• This sounds like a tough situation. It does seem like your sister is using control as a means to deal with the situation at hand. That is fairly common, but as you said, you and your siblings of course have a right to spend time with your mother.

    I am no expert, but if there was a neutral third-party who could have a family meeting, where…[Read more]

  • No matter what the outcome of the 2016 presidential election is, caregiver advocates will continue to push for greater support and recognition. A recent report called family caregiving a “critical issue of public […]

  • It is very true Tessa that caregiving can be a lonely, isolating experience. An online community may not replace that in-person connection for everyone, but it’s a good start. I understand what you mean about the mixed emotions in taking care of someone nearing the end of life. I experienced relief, guilt, fear of the unknown future … Looking…[Read more]

  • The last thing you may feel like doing when you are actively caregiving is engaging that creative spark. Heck, if you were creative before caregiving, you may believe that your creative fire has been extinguished […]

  • As I share my experiences of being a caregiver for my parents, I find myself constantly questioning how many personal details I should be revealing about my parents’ medical conditions. While common decency frowns […]

  • I have submitted an idea to help caregivers on the OpenIDEO website as part of their end-of-life challenge. To move my idea to the next phase, I need feedback from caregivers.

    My idea would be to create respite care vouchers so that caregivers could take a much-needed break from caregiving duties. The vouchers would be good at hotels and on…[Read more]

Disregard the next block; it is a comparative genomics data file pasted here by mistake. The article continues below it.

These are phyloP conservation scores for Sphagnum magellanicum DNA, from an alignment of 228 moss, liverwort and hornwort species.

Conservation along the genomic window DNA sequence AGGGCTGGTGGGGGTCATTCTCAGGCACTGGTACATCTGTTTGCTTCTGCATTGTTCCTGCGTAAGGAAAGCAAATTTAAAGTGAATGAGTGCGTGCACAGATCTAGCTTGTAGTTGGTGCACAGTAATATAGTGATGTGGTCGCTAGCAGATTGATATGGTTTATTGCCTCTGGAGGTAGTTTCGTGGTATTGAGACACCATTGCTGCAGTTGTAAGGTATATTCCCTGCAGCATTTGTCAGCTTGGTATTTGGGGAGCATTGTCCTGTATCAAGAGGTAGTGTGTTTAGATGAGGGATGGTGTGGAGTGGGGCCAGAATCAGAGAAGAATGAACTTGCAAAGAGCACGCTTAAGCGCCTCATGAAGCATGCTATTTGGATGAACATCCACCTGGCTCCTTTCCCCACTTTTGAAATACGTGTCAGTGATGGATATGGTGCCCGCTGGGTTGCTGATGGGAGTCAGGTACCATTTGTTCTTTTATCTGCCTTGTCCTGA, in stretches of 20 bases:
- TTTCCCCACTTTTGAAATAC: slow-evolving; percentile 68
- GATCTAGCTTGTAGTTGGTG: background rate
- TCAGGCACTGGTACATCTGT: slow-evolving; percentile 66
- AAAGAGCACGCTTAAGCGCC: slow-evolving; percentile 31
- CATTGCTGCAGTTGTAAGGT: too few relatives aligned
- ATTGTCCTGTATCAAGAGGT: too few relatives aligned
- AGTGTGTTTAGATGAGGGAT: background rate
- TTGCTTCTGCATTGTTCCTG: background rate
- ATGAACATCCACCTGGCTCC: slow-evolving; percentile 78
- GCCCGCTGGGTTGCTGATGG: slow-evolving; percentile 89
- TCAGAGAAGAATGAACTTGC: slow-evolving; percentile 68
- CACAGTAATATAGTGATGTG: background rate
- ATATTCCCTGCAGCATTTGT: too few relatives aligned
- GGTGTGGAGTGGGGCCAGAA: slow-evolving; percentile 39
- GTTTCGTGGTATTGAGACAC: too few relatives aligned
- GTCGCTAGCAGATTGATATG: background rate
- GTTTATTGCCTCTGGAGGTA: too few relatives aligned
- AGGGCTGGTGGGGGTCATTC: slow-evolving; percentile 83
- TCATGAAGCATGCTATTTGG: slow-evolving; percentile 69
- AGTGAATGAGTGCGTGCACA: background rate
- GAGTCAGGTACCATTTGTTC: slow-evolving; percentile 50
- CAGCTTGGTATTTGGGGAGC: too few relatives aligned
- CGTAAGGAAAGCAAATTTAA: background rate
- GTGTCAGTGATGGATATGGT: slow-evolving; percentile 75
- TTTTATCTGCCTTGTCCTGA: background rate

• Thanks, I will make sure to share this survey opportunity.

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    Finally, I can see the light.

    I’m slowly but steadily climbing my way out of a mountain of debt that I accrued as a caregiver.

    The financial burden of being a caregiver can be devastating, but it is […]

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    Finally, I can see the light.

    I’m slowly but steadily climbing my way out of a mountain of debt that I accrued as a caregiver.

    The financial burden of being a caregiver can be devastating, but it is […]

    • I don’t know….there’s something that doesn’t quite sit right with this story, tragic as it is, though it had a good outcome. The parents seemed to have quite a bit of income and savings, and it was all used up? Is it a case of being too middle-class to get any real help, as the destitute would get? I’m sorry for the caregiver, I always wonder in reading about cases like this – what would happen if the poor caregiver died in the middle of all this – what would happen to the condo? What would they do with the mother? The caregiver killing herself all those months or years, surely there had to be something else she could do. Medicaid? Nursing home? A cancer patient, a dementia patient – keep them in that condo no matter what? It’s a very sad story, though I am relieved there wasn’t a grim ending of being broke and homeless trying to keep the parents afloat…..I do know only the very rich and the very poor make out well in these cases, and I totally agree something should be done about the middle class! God bless you all.

    • Dreadful, simply dreadful! I have no advice, but you have my sympathy. I hope someone reading can offer some kind of advice.

    • I am currently paying $7000 a month for my mother to be in the nursing home. This is for half a room. my father would be so sad that his hard earned life savings is being used for this. he was great at saving money,but took it for granted that medicare and Tricare for life would take care of both of them. So sorry dad.

  • Another example of trying to do the right thing and work within the system, only to be denied a reasonable resolution. We must demand better for those who are most vulnerable.